Animators create hand-drawn, painted, and computer-generated two and three-dimensional models and animation for television, movies, video games, and other media. Animators may specialize in a particular area of design. They typically work as part of a team to develop and produce a film, visual effect, or video game. Some of the job responsibilities of animators include:
- Creating models, animation, and visual effects using illustration and computer software
- Working as part of a team of animators to produce a final animated product
- Working with film directors, game designers, and clients to conceptualize, develop, and edit animations
- Meeting with clients to develop animation projects and determine project deadlines
Employment for animators is predicted to increase due to consumer demand for exciting and ever-more realistic visual effects and animation in video games, movies and on mobile phones. However, the BLS reports that job growth for animators is predicted to slow as companies continue to hire oversees animators in order to save money. Animators who are especially talented artistically and highly skilled in computer software will have the best prospects for jobs in animation studios.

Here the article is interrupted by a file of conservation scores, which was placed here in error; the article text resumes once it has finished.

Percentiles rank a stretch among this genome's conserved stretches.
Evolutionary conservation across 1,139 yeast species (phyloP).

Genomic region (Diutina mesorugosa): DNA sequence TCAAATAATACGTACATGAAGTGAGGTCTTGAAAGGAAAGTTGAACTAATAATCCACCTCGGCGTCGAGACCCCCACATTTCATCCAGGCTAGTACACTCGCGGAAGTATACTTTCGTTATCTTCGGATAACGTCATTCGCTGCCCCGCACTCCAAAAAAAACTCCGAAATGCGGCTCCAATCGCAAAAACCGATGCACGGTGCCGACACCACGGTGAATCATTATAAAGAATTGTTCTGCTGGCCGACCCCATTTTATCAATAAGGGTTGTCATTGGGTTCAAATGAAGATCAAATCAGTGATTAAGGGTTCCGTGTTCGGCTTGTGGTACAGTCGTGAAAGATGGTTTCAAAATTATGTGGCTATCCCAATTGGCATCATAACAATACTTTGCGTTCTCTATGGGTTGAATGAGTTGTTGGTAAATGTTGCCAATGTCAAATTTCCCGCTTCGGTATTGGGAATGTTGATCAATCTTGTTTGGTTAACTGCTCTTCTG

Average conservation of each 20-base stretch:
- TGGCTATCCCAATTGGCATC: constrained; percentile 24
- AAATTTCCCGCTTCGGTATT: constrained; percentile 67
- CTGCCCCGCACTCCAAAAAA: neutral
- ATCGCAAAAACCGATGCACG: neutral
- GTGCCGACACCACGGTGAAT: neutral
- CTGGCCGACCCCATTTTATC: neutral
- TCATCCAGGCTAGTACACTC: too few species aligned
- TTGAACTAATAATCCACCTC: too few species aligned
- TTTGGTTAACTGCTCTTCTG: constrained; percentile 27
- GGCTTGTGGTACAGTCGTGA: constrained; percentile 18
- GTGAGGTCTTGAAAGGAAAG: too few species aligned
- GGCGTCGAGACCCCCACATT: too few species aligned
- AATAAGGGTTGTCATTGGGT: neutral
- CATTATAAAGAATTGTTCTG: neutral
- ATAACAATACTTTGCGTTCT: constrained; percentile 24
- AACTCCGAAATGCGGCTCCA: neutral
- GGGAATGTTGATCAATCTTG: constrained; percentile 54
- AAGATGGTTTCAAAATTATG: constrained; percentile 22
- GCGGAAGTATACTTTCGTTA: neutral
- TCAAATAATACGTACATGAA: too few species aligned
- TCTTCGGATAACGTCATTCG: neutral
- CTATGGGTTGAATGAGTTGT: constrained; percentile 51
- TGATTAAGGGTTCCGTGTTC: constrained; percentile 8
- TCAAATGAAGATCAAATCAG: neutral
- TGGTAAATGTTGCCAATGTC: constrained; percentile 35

Job Growth for
Becoming an Animator
Potential employers will favor candidates with an impressive portfolio of work and evidence of strong computer skills. An online or on-campus bachelor's degree program in animation, computer animation, or fine art can provide students with the technical knowledge and portfolio of work they need to be competitive in today's job market. Some schools offer specialized degrees or degrees with a concentration in interactive media or game design.
Most animation degree programs begin with classes that teach the foundations of traditional art, such as life drawing, anatomy, shading and lighting, and color theory. A sampling of classes you may take in an animation program, drawn from course listing for Full Sail University's bachelor's of science in computer animation program, include:
- Fundamentals of Art
- Character Design and Creation
- Software Technology
- Animation Production
Animators must balance their artistic talent with solid technical and computer skills, and may be stronger in one area over the other. Animation studios often use their own software and computer applications, and newly hired animators can expect a set period of on-the-job training to learn these tools. In addition to a high level of artistry and technical knowledge, animators should possess strong interpersonal skills, the ability to work as part of a team, and the physical stamina to work long hours.